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What to do about those pests that ruin a gardener's hard work

Posted: Friday, June 01, 2001

POUND RIDGE, N.Y. (AP) -- Beginner gardeners soon learn that other creatures besides themselves enjoy flowers and vegetables. You are working for the furry and feathery kingdom as well as yourself when you sow seeds and plant plants.

Unless you are an extraordinary animal lover, you look around for ways to keep the product of your labor for yourself. But as the years and decades roll on you find yourself engaged in a difficult and never-ending war with what you call predators, if ''pests'' seem too gentle a term.

In many parts of the country, Garden Enemy No. 1 is deer, highly destructive of vegetables and ornamentals and bearer of the Lyme disease tick. But important spots on this Most Unwanted list are also held by raccoons, foxes, woodchucks, rabbits, squirrels, skunks, moles, crows and the cute but voracious chipmunk. Dogs are a mixed blessing. They guard against intruders, but also poop up the garden.

(Some gardeners, now and then, would put children on the list.)

Trial and error teaches you that the best protection is a fence, equipped, if possible, with electric wiring that gives a memorable but otherwise harmless shock.

If a fence is not possible for you, sprays such as Deer Away and Get Away and other commercial or homemade deterrents will work to some extent, but must be constantly renewed as rain and time decreases their efficiency. Offbeat remedies include mothballs; spray mixes made of cayenne pepper, soap and water; human hair; blood meal. Empty soda bottles, buried with the tops exposed, whistle eerily in the wind and may scare away rabbits.

Nurseries peddle natural scent repellents like coyote or fox urine. You could try your zoo for wolf urine.

Some plants protect other plants. For example, beans and pumpkins planted between rows of corn are said to discourage raccoons from raiding your prized ears because they don't like the feel of the vines and foliage.

In my wooded area of New York, 50 miles north of Manhattan, deer have become so destructive that gardeners who can afford it erect steel fences around their entire property. This can mean an expense of thousands of dollars, depending on the size of the enclosure and the quality of the fencing. Electrifying the fence is permitted by some communities and forbidden by others.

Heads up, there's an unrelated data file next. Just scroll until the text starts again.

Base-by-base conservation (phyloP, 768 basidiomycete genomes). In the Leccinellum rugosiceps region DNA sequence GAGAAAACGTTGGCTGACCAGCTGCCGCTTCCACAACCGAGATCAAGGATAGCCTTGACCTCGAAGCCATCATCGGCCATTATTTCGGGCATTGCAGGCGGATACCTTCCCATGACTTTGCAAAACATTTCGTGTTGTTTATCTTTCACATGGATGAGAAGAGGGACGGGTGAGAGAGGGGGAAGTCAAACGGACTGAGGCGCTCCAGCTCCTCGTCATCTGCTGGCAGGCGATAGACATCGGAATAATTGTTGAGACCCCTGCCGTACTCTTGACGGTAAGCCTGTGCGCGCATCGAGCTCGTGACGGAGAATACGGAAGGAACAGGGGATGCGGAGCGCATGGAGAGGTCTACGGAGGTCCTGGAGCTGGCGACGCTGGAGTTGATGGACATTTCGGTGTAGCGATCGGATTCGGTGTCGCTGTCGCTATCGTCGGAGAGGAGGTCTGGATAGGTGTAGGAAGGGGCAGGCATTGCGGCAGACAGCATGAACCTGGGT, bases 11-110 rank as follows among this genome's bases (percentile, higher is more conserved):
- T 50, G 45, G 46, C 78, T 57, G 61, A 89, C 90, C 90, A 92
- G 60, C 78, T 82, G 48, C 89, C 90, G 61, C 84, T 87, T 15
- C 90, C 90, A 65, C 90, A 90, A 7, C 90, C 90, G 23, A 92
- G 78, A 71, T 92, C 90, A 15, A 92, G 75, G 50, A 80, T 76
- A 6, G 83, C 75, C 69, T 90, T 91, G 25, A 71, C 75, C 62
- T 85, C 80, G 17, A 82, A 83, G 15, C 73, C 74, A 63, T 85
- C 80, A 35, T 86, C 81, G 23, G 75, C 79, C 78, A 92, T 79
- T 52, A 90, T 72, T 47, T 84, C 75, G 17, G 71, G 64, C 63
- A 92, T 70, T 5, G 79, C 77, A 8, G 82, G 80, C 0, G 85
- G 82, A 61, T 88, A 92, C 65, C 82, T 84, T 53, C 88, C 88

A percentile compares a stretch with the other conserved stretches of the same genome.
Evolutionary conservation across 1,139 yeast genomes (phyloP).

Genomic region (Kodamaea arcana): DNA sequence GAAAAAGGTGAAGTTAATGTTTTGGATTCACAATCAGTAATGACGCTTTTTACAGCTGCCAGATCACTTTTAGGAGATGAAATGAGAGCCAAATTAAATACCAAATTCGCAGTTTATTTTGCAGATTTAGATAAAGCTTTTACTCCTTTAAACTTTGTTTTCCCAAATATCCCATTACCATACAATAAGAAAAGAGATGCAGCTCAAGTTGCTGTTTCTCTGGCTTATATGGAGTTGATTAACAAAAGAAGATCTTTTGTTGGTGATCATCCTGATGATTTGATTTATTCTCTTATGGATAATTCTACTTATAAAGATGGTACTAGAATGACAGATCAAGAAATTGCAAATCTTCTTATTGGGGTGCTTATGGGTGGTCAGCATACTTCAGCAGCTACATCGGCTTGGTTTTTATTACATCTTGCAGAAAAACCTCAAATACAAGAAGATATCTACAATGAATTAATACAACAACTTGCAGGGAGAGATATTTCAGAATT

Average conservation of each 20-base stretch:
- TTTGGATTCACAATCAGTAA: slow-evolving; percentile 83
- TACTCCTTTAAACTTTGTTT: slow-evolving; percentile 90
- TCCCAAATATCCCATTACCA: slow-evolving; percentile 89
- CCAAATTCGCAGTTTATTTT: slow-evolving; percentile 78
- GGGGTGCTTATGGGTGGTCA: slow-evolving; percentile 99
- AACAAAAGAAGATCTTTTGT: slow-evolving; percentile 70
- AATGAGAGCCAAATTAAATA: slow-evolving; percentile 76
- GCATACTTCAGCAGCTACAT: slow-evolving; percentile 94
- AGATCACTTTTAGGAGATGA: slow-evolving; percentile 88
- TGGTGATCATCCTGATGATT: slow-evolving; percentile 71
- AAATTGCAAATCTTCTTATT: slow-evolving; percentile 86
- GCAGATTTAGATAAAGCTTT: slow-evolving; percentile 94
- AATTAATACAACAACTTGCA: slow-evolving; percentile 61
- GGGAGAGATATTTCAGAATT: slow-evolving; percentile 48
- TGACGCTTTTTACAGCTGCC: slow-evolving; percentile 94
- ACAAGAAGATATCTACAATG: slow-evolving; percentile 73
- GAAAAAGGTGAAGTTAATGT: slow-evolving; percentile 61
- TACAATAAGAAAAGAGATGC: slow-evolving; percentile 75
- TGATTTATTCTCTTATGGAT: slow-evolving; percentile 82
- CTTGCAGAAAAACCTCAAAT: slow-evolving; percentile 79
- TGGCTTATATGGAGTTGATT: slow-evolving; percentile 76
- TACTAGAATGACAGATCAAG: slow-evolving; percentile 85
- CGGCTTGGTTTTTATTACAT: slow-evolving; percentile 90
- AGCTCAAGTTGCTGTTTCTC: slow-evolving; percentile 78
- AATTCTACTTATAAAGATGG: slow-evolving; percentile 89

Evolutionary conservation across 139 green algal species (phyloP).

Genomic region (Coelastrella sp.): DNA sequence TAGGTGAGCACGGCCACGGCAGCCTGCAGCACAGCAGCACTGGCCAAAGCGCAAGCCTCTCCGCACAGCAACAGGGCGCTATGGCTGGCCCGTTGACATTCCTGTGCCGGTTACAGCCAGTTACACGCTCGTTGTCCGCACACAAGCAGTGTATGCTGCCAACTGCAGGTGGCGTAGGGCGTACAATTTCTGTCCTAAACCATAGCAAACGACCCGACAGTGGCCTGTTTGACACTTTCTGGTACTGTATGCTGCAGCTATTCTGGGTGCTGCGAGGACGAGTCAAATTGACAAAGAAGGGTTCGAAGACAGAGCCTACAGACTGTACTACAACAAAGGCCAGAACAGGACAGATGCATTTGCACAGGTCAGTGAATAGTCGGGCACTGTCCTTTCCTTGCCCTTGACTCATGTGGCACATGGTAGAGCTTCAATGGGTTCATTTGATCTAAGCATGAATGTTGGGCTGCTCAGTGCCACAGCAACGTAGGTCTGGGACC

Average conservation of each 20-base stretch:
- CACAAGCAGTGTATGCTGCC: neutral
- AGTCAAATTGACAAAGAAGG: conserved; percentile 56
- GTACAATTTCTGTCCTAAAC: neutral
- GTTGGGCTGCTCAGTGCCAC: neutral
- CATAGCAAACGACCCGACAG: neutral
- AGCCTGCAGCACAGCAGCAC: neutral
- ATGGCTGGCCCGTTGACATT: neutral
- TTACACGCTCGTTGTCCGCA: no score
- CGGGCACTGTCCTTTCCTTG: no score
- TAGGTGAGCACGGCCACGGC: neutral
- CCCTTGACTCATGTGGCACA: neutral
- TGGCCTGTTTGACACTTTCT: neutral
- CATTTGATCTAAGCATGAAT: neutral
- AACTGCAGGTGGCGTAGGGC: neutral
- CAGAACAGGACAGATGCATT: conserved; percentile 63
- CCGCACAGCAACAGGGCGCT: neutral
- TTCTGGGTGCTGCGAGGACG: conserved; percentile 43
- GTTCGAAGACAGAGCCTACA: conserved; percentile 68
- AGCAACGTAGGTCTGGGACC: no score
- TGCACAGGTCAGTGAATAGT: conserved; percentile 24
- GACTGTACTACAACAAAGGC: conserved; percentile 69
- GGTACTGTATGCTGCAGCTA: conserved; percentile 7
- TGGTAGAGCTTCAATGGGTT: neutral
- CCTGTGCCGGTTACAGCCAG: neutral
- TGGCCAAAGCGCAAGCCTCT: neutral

Around my vegetable garden, I've got an inexpensive, 5-foot-tall plastic fence armed with electric wiring, but I use other deterrents to protect flowers, like dried blood and Milorganite, an organic nitrogen fertilizer derived from sewage.

I put up the plastic fencing because the chicken wire I had used would rust out every three years or so. At first I ran one electric or ''hot'' wire at the top of the fence, but after a couple of years rabbits learned they could chew their way through the bottom. So I placed a second wire along the base of the fence. This has kept them out.

Other animals also stay away. It takes only one touch of the hot wire to impart a lasting impression. The wiring is connected to the power supply by a charger in my shed. These chargers, also called fence controllers, are available at pet shops, some hardware stores and horse shops. One I saw online at www.PetVetSupply.com cost $27.98. When used as a cattle guard, it activates up to six miles of fence, so you don't have to worry about its efficiency around a garden.

Where electrification is forbidden, some gardeners try building fences as tall as nine feet around their vegetables. They can work, but deer are always trying to find ways to get in. Determined bucks have been known to crash their way in, if not leap over. As for raccoons, my experience is that nothing will bar them except an electric shock.

If rabbits or woodchucks are a problem and you're using a chicken wire fence, remember that the bottom should be buried at least six inches in the ground to prevent their burrowing under. You can also try interplanting your crops and flowers with garlic, onions and Mexican marigolds. Rabbits are said to dislike the smell.

Deer are not satisfied with just vegetables, they gobble up many kinds of flowers and shrubs. They stay away from daffodils, but tulips are a delicacy. Rhododendrons they love, but ignore andromedas. Consult garden clubs and nurseries for lists of plants they like or dislike.

I've found Milorganite, the sludge granular fertilizer pioneered in Milwaukee 75 years ago, to be highly effective in keeping deer away from tulips. It's sprinkled around the plant, but should be renewed every three or four days or immediately after a rain.

To protect against birds, some gardeners cover their seeds with wire mesh to deflect their bills. Most agree that scarecrows don't work. Plastics owls perched near the corn patch may do better.

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EDITOR'S NOTE: George Bria retired from the AP in 1981 after 40 years that included coverage of World War II from Italy.

End advance for Thursday, May 31



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